After reading the previous description to the group, they were pleased that they could taste very similar notes in their cupping. But the point I wanted to make was yet to come: that description was written on April 24, 2009. Nearly six months ago.
Between myself and one of the coffee growers I deal with, we've been freezing roasted coffee for over ten years now. While many in the business will argue until they are blue in the face that freezing is destructive to coffee, the unscientific tests I've conducted over the years don't support that destruction.
By now (presuming they're reading this), James and Anette are probably cringing at the fact that I've taken one of their wonderful coffees and subjected it to freezing. Rest assured, the coffee is still delicious.
White board filled with tasting notes, the final description, the brew vote tally and the blue notes are from an "identify the ingredients" challenge where they had to taste and identify the ingredients in a hot sauce.
After lunch, the crew regrouped and broke off into two person teams. The task at hand was to take the description and create hand brewed coffees as close to the description as possible. Thirty minutes to brew up to three attempts and bring the best example to the judging table.
The Spro isn't really a small space. As far as espresso bars go, it's pretty spacious. Over twenty-eight feet of linear bar space and a twenty-five foot aisle that's three feet wide with a back counter that's twenty feet long, which is ample for up to four baristas, but when you start cramming ten baristas, plus the actual working shift baristas, it starts to get really claustrophobic behind the bar.
As the girls broke off to prepare examples of Chemex, Aeropress, Eva Solo, Syphon, French Press and Pourover, I started to feel like Gordon Ramsay in the television show Hell's Kitchen during one of the challenges, barking out the remaining time and putting the pressure on. Three attempts at a brew but only one can be brought to the table. Definitely stressful.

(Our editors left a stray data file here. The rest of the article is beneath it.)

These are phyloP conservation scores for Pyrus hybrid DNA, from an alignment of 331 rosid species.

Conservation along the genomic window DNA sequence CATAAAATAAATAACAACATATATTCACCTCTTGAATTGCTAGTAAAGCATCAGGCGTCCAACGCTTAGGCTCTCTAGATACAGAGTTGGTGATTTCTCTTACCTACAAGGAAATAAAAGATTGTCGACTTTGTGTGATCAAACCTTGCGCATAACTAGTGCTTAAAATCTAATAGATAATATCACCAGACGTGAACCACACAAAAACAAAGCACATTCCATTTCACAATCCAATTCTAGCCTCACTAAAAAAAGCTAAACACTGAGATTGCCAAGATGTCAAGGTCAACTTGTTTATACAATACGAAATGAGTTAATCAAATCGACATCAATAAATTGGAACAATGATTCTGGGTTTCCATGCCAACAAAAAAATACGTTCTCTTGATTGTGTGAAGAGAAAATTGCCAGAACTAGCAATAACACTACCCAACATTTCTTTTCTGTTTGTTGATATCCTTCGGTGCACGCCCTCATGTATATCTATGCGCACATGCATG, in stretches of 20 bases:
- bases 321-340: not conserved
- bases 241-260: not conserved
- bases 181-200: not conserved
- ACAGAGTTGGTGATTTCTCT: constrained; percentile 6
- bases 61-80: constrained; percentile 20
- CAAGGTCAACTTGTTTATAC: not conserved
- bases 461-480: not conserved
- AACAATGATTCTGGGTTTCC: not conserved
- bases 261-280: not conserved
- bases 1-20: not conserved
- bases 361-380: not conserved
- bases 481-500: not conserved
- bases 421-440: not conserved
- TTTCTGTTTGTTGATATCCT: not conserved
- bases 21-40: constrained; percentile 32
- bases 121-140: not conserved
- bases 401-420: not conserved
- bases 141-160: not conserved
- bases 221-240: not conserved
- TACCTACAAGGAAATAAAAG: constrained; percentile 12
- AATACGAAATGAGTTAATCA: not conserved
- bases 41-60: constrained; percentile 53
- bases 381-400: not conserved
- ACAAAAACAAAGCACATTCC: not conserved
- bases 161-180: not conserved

With time running out, the girls were doing a good job brewing, tasting and evaluating their coffee, making adjustments and doing it again. As the clock ticked down the drinks started coming out from behind the bar to the judging table.
As we gathered around and started tasting, it became apparent that there were no cut and dry winners in the challenge. No one coffee exemplified what we had tasted in the cup. Back to the brew!
Round Two of the brewing challenge had the teams work up two more brews in twenty minutes, bringing their best back to the judges table. This time, the tastings revealed a distinct winner: french press, with the Chemex and Syphon in 2nd and 3rd. Sadly, neither the Aeropress, Eva Solo or Pourover had any supporters with the 8 Estrellas.
In the real world, a group of baristas will do exactly what we did today: cup the coffee, develop a description and prove the default brewing method for the coffee. Had this been an actual production coffee, the default brew would be french press. Rest assured that the new Spro will not be serving six month old frozen coffee.
Thursday, October 08, 2009
Ilenia and Rebecca work out details on the Syphon.
I don't think that in the ten years I've been in business have we hired such a large staff all at once. Even in the heyday of Jay's Shave Ice, where our ranks swelled to twenty-five, I don't think we brought on so many people at the same time. With only a few weeks to go and my time split between overseeing the buildout and running the company, finding the time to bring everyone up to speed is proving itself to be quite the challenge.
Training to be a Barista for the new Spro is not easy. There's a lot to learn about procedures, philosophy, service methods - and that doesn't include coffee knowledge or brewing skills. It's a challenge all the way around. For the new barista candidates, I push on them tough and high standards. I'm expecting and demanding their best. The first round is easy because they're just learning the ropes and receiving the technical details. As the rounds progress, I become tougher and more demanding. I want them to excel. I'm not interested in producing baristas and coffee that's "good enough" for Baltimore. I'm intent on producing baristas and coffee that will be nationally notable.
Lindsay and Kimmy ponder the mysteries of the Chemex.